A new species of frog has been discovered living in New York City and its surrounding areas.
Rana kauffeldi, a species of leopard frog, has been confirmed by researchers from Rutgers University over 50 years after ideas of its existence were first dismissed.
Published in PLOS One, researchers found the frog lives in parts of New York City as well as to the north and south, along the coastal lowland that stretches from Connecticut to North Carolina.
The existence of the species was first suggested in 1937 by Carl Kauffeld, who worked as the director of Staten Island Zoo and the American Museum of Natural History. While initially recognised, his research was scrutinised and later dismissed because experts believed he had confused it with two other leopard frogs from the area.
Researcher Jeremy Feinberg said: "We had the benefits of genetic testing and bioacoustic analysis that simply weren't available to Kauffeld, to prove that even though this frog might look like the two other leopard frogs in the area, it was actually a third and completely separate species."
The frog was first found by Feinberg six years ago near the Statue of Liberty. Using the new technology, the team examined the genetics and mating calls of the leopard frogs to positively identify Rana kauffeldi as a new species.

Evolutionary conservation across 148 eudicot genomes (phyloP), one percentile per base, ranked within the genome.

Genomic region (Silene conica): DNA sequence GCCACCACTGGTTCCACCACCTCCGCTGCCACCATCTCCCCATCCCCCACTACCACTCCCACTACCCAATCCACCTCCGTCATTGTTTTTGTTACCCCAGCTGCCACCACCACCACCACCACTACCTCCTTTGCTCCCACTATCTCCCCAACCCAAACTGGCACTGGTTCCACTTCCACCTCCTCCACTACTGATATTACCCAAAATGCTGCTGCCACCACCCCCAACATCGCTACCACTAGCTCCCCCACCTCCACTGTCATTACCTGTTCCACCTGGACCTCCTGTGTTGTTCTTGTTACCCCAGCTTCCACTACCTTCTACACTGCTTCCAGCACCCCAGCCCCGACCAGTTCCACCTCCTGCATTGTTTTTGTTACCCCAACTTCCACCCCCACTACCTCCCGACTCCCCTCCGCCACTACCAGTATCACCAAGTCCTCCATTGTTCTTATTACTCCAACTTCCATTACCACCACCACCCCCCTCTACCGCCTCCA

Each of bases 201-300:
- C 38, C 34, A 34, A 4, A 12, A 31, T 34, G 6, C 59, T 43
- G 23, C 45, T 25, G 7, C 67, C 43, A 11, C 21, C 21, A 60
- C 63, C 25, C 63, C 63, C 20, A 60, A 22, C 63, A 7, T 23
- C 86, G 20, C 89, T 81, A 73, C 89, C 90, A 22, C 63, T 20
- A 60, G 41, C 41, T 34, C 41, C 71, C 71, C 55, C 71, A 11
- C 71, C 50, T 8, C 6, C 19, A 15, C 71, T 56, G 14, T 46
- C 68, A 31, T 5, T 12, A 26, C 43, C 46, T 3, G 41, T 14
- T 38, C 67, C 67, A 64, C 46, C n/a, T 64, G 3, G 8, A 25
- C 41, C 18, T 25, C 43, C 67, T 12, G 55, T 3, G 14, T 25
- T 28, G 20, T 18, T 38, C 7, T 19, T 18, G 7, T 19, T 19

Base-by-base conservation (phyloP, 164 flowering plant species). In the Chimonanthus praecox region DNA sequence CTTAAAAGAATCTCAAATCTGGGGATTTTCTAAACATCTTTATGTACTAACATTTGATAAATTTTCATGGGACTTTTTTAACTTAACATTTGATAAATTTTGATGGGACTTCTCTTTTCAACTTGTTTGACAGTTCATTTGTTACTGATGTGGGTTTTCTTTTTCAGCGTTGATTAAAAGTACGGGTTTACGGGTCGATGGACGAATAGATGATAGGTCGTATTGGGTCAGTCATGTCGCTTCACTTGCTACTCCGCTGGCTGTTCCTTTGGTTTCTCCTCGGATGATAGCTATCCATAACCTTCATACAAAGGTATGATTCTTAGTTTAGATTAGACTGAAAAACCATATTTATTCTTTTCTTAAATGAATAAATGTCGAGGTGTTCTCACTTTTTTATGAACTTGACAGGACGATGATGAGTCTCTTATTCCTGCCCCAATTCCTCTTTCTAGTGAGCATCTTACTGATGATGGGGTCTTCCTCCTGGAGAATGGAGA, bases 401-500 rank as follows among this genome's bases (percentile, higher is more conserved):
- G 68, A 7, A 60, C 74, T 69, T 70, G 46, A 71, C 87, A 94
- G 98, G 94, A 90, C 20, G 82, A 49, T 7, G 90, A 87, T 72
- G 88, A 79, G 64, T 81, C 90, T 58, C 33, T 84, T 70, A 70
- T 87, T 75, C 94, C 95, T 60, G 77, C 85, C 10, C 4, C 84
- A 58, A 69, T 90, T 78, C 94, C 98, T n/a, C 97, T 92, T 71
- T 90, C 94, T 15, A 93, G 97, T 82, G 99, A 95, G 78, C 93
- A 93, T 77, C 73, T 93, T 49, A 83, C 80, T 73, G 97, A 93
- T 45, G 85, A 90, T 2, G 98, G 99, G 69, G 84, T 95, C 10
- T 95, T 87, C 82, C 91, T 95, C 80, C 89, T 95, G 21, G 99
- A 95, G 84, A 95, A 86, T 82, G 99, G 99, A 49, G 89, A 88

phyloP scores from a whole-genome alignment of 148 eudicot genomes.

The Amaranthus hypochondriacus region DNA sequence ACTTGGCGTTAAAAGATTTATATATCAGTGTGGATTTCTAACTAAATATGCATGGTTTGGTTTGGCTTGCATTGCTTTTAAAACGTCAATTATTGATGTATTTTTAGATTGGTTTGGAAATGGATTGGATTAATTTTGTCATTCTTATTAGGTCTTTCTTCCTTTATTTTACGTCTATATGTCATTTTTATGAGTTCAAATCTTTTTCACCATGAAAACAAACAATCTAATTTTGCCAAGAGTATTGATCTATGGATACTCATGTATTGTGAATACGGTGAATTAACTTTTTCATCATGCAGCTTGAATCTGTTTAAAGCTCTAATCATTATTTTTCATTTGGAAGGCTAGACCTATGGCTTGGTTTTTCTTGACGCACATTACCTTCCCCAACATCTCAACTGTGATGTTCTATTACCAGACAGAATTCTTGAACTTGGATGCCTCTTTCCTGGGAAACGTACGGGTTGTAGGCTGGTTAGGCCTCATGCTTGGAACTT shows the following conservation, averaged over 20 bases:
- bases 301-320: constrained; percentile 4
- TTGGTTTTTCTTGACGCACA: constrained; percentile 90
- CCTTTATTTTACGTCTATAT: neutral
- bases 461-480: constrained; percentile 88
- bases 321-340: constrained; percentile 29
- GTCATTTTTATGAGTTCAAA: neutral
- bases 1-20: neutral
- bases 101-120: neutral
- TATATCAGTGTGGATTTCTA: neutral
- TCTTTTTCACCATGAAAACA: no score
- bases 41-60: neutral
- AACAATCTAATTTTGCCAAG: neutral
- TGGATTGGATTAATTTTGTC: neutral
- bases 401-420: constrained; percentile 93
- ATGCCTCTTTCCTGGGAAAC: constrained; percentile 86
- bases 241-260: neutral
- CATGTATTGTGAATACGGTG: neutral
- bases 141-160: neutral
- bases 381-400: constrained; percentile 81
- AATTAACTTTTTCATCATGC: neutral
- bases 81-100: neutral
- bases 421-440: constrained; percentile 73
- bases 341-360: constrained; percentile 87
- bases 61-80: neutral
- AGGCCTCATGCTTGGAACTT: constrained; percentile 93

"After some discussion, we agreed that it just seemed right to name the species after Carl Kauffeld," Feinberg said. "We wanted to acknowledge his work and give credit where we believe it was due, even though it was nearly 80 years after the fact."
The frog will be commonly referred to as the Atlantic Coast Leopard Frog. It has green-grey skin with dark spots and an unusual and distinct 'chuck' call.
The team say it is remarkable that the new species remained undiscovered for so long.
Joanna Burger, Feinberg's advisor, said: "It is incredible and exciting that a new species of frog could be hiding in plain sight in New York City and existing from Connecticut to North Carolina.
"The process of recognising, identifying and documenting a new species is long and arduous but it is important for our understanding of the wide ranging wildlife in urban as well as other environments."